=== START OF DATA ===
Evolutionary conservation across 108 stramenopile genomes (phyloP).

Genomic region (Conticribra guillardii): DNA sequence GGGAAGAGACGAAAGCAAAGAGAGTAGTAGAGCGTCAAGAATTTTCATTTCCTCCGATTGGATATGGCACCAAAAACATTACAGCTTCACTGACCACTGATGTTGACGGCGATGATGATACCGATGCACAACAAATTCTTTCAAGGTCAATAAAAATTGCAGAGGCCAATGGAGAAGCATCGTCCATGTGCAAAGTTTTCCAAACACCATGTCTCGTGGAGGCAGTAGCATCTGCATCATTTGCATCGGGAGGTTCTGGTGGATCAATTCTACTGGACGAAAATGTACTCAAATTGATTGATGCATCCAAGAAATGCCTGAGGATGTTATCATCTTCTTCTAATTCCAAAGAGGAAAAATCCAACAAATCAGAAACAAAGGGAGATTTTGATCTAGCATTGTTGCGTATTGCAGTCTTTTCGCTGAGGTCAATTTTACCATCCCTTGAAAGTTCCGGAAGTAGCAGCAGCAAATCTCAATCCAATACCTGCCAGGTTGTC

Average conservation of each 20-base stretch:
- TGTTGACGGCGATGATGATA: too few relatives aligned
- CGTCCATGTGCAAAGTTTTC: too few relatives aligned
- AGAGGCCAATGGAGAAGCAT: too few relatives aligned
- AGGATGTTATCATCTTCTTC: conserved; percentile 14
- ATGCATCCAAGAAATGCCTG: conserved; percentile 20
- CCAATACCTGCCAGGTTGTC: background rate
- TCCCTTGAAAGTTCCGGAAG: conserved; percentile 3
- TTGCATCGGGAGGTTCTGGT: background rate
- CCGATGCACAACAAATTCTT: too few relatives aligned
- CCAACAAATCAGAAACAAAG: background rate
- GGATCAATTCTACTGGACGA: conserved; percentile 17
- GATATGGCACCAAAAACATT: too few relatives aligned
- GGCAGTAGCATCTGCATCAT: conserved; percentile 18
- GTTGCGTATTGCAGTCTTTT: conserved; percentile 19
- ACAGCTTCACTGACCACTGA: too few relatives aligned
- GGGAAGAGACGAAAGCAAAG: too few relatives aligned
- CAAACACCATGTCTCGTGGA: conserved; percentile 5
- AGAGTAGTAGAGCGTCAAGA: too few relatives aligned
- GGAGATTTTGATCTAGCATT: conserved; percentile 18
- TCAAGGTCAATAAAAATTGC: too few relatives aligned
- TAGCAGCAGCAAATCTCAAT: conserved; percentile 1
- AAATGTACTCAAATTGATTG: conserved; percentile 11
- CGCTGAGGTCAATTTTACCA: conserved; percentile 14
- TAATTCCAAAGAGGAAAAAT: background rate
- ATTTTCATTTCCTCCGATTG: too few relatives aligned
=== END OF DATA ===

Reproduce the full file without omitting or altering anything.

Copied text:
Evolutionary conservation across 108 stramenopile genomes (phyloP).

Genomic region (Conticribra guillardii): DNA sequence GGGAAGAGACGAAAGCAAAGAGAGTAGTAGAGCGTCAAGAATTTTCATTTCCTCCGATTGGATATGGCACCAAAAACATTACAGCTTCACTGACCACTGATGTTGACGGCGATGATGATACCGATGCACAACAAATTCTTTCAAGGTCAATAAAAATTGCAGAGGCCAATGGAGAAGCATCGTCCATGTGCAAAGTTTTCCAAACACCATGTCTCGTGGAGGCAGTAGCATCTGCATCATTTGCATCGGGAGGTTCTGGTGGATCAATTCTACTGGACGAAAATGTACTCAAATTGATTGATGCATCCAAGAAATGCCTGAGGATGTTATCATCTTCTTCTAATTCCAAAGAGGAAAAATCCAACAAATCAGAAACAAAGGGAGATTTTGATCTAGCATTGTTGCGTATTGCAGTCTTTTCGCTGAGGTCAATTTTACCATCCCTTGAAAGTTCCGGAAGTAGCAGCAGCAAATCTCAATCCAATACCTGCCAGGTTGTC

Average conservation of each 20-base stretch:
- TGTTGACGGCGATGATGATA: too few relatives aligned
- CGTCCATGTGCAAAGTTTTC: too few relatives aligned
- AGAGGCCAATGGAGAAGCAT: too few relatives aligned
- AGGATGTTATCATCTTCTTC: conserved; percentile 14
- ATGCATCCAAGAAATGCCTG: conserved; percentile 20
- CCAATACCTGCCAGGTTGTC: background rate
- TCCCTTGAAAGTTCCGGAAG: conserved; percentile 3
- TTGCATCGGGAGGTTCTGGT: background rate
- CCGATGCACAACAAATTCTT: too few relatives aligned
- CCAACAAATCAGAAACAAAG: background rate
- GGATCAATTCTACTGGACGA: conserved; percentile 17
- GATATGGCACCAAAAACATT: too few relatives aligned
- GGCAGTAGCATCTGCATCAT: conserved; percentile 18
- GTTGCGTATTGCAGTCTTTT: conserved; percentile 19
- ACAGCTTCACTGACCACTGA: too few relatives aligned
- GGGAAGAGACGAAAGCAAAG: too few relatives aligned
- CAAACACCATGTCTCGTGGA: conserved; percentile 5
- AGAGTAGTAGAGCGTCAAGA: too few relatives aligned
- GGAGATTTTGATCTAGCATT: conserved; percentile 18
- TCAAGGTCAATAAAAATTGC: too few relatives aligned
- TAGCAGCAGCAAATCTCAAT: conserved; percentile 1
- AAATGTACTCAAATTGATTG: conserved; percentile 11
- CGCTGAGGTCAATTTTACCA: conserved; percentile 14
- TAATTCCAAAGAGGAAAAAT: background rate
- ATTTTCATTTCCTCCGATTG: too few relatives aligned